Monday, November 7, 2011

Cyclists should shift 'safety gear'

According to SWOV, the Dutch Foundation for the Research of Traffic Safety, it’s time for a culture shift: one should by now also confront cyclists with their behavior when they risk their own and other people’s safety. In such cases, not simply everything should be allowed. “Everything is permissible” was the cyclist’s slogan for many years “This created the notion that bicycle lights were superfluous; that it was normal to make a right turn on red; and in one-way streets it was taken for granted that bicycles could ride in the opposite direction. This form of civil disobedience led in the last two cases to the official adoption of these traffic habits. In addition to concern for the infrastructure, more concern for cyclists’ behavior is necessary in the interests of their safety. There has been much research into the effects of automobile driver behavior on traffic safety. The time has come to do the same for cyclists.” The number of cyclist fatalities declines slower than the number of fatalities for other traffic participants; the number of severely injured cyclists grows faster than the same for other groups, according to the SWOV. The SWOV intends to deal with this safety issue through the instigation of the “The National Cycling Research Agenda”. Read more here.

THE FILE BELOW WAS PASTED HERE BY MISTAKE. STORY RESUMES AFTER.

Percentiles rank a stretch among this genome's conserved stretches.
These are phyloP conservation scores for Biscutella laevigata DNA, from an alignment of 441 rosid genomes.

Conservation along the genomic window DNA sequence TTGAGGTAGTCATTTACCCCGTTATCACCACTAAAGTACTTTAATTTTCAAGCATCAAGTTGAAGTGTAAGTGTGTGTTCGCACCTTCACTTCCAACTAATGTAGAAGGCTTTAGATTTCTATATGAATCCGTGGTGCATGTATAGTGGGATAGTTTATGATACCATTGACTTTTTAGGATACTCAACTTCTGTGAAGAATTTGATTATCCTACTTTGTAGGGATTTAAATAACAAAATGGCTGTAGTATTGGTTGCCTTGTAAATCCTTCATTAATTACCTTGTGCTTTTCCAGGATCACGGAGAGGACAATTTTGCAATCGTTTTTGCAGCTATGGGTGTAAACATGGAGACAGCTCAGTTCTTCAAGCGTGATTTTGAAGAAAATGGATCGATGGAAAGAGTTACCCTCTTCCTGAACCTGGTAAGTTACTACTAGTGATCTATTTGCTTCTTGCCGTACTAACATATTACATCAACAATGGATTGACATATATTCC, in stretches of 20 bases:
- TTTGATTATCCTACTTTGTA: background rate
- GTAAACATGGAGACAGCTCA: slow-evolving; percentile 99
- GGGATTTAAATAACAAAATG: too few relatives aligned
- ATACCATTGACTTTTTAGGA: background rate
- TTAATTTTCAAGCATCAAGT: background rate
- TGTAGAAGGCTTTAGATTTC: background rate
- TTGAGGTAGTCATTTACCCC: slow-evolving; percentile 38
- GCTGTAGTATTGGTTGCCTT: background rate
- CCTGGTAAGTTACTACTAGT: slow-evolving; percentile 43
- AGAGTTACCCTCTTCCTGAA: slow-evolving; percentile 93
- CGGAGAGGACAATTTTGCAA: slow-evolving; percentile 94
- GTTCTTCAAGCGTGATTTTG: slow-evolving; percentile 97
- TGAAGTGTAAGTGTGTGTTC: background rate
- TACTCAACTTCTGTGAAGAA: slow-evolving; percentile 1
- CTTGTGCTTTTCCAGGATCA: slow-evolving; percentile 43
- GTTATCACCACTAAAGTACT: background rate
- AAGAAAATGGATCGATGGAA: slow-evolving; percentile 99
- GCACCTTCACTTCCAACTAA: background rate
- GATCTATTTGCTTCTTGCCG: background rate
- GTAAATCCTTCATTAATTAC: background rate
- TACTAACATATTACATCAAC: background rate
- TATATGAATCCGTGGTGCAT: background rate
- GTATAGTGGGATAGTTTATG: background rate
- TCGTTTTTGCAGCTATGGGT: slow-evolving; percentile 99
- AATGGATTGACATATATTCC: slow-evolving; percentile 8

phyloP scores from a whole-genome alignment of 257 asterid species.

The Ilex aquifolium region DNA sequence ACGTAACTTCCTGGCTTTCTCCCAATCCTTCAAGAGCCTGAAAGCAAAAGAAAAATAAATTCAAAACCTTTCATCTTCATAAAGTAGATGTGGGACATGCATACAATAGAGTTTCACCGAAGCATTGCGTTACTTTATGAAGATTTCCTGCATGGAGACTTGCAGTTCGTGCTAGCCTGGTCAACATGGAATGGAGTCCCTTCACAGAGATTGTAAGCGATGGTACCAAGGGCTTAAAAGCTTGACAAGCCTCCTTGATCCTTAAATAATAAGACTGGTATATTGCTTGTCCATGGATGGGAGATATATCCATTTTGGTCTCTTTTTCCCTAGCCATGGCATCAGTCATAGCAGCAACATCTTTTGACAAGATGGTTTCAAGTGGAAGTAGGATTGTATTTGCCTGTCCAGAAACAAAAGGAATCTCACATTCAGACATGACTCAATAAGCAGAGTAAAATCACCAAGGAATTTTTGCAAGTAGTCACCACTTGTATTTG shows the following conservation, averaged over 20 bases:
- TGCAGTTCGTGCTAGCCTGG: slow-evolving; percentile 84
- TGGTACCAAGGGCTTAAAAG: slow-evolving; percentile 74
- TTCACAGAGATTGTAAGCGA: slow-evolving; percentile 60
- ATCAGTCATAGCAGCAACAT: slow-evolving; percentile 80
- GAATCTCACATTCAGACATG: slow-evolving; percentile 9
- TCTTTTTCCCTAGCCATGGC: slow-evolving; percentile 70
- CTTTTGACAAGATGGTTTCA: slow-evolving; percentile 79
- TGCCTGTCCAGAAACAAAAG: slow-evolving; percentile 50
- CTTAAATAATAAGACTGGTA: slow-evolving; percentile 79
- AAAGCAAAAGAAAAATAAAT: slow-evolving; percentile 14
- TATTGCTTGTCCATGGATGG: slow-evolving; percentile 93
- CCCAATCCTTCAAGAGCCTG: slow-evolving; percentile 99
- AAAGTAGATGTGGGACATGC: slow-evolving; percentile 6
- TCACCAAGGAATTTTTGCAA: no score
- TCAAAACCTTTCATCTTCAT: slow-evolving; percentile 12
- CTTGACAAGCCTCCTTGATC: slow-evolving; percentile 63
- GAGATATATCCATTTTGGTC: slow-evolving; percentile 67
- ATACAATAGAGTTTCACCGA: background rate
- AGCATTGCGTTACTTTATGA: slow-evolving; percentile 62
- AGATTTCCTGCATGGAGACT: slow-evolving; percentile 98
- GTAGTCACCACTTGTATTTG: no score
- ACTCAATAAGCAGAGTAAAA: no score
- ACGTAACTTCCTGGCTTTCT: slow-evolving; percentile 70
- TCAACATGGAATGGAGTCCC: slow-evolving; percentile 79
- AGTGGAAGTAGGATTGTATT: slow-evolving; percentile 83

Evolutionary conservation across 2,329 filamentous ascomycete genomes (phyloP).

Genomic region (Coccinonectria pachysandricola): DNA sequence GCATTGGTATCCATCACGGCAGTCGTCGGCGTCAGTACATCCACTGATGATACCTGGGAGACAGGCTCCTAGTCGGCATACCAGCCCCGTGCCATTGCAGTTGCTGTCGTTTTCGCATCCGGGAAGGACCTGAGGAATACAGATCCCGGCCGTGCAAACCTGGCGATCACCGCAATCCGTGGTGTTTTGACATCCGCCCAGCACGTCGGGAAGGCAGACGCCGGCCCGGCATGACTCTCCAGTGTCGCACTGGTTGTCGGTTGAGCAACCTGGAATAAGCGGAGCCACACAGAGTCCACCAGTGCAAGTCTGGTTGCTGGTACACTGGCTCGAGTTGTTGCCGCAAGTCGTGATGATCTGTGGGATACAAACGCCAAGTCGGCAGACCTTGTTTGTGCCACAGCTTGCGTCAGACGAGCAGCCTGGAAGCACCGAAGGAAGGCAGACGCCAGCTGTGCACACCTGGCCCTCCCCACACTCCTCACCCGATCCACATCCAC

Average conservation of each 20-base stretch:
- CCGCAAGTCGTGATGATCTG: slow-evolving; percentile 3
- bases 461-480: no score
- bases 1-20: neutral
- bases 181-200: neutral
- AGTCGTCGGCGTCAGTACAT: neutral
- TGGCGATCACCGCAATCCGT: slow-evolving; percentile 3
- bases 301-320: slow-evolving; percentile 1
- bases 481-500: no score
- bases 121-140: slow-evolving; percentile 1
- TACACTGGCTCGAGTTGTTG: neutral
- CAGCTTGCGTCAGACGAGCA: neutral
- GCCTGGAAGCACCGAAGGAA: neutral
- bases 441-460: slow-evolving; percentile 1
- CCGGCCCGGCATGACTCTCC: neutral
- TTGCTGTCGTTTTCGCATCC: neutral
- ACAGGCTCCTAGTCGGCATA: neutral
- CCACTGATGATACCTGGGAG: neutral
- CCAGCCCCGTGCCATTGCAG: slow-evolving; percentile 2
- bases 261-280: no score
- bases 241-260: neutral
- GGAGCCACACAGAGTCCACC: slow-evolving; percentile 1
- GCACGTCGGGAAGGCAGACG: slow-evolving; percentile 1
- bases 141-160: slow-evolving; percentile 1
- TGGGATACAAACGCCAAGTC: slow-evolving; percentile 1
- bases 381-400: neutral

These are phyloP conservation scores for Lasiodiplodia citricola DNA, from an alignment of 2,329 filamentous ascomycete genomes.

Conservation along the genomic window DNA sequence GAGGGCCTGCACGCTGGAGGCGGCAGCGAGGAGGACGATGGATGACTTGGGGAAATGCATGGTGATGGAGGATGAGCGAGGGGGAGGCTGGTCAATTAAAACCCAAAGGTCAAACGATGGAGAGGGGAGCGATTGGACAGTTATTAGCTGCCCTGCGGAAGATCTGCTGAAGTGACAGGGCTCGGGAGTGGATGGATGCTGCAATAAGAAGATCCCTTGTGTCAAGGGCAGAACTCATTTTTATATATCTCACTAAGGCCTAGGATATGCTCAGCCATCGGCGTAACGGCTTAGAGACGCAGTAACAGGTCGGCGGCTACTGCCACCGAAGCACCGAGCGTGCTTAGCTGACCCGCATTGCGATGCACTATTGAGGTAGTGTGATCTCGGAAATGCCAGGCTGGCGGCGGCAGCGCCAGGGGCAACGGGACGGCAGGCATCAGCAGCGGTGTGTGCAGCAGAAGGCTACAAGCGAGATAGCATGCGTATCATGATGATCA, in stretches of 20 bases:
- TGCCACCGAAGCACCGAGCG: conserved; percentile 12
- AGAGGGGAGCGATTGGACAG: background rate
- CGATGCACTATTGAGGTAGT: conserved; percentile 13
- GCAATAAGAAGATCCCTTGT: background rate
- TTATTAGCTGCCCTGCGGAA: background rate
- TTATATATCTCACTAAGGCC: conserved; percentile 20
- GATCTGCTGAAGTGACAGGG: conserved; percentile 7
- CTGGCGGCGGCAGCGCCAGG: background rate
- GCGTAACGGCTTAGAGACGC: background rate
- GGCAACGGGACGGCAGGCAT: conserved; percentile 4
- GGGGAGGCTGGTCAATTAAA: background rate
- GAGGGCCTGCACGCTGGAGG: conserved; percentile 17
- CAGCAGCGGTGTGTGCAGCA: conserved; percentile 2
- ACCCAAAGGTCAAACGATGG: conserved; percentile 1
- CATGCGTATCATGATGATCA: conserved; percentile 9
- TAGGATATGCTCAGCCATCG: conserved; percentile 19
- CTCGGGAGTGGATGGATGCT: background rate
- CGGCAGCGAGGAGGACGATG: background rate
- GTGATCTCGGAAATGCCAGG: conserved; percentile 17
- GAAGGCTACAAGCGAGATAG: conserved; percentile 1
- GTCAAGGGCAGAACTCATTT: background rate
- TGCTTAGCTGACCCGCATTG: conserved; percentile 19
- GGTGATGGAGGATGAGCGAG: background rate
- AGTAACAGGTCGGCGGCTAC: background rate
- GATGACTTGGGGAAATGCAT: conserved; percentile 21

1 comment:

Chris said...

I do a multi-modal commute - I drive for part of it, park, and then ride the rest of the way on a folding bike that I keep in my trunk. So as both a driver and a cyclist, I do my best to follow the appropriate laws. But as a cyclist, I find that many drivers are impatient, do not know the laws, and engage in dangerous behaviour. And because cars are much bigger than bicycles, accidents are more likely to involve serious injury to the cyclist. I'm not sure that any amount of safe cycling is gong to be effective until drivers learn to better control their behaviour on the road.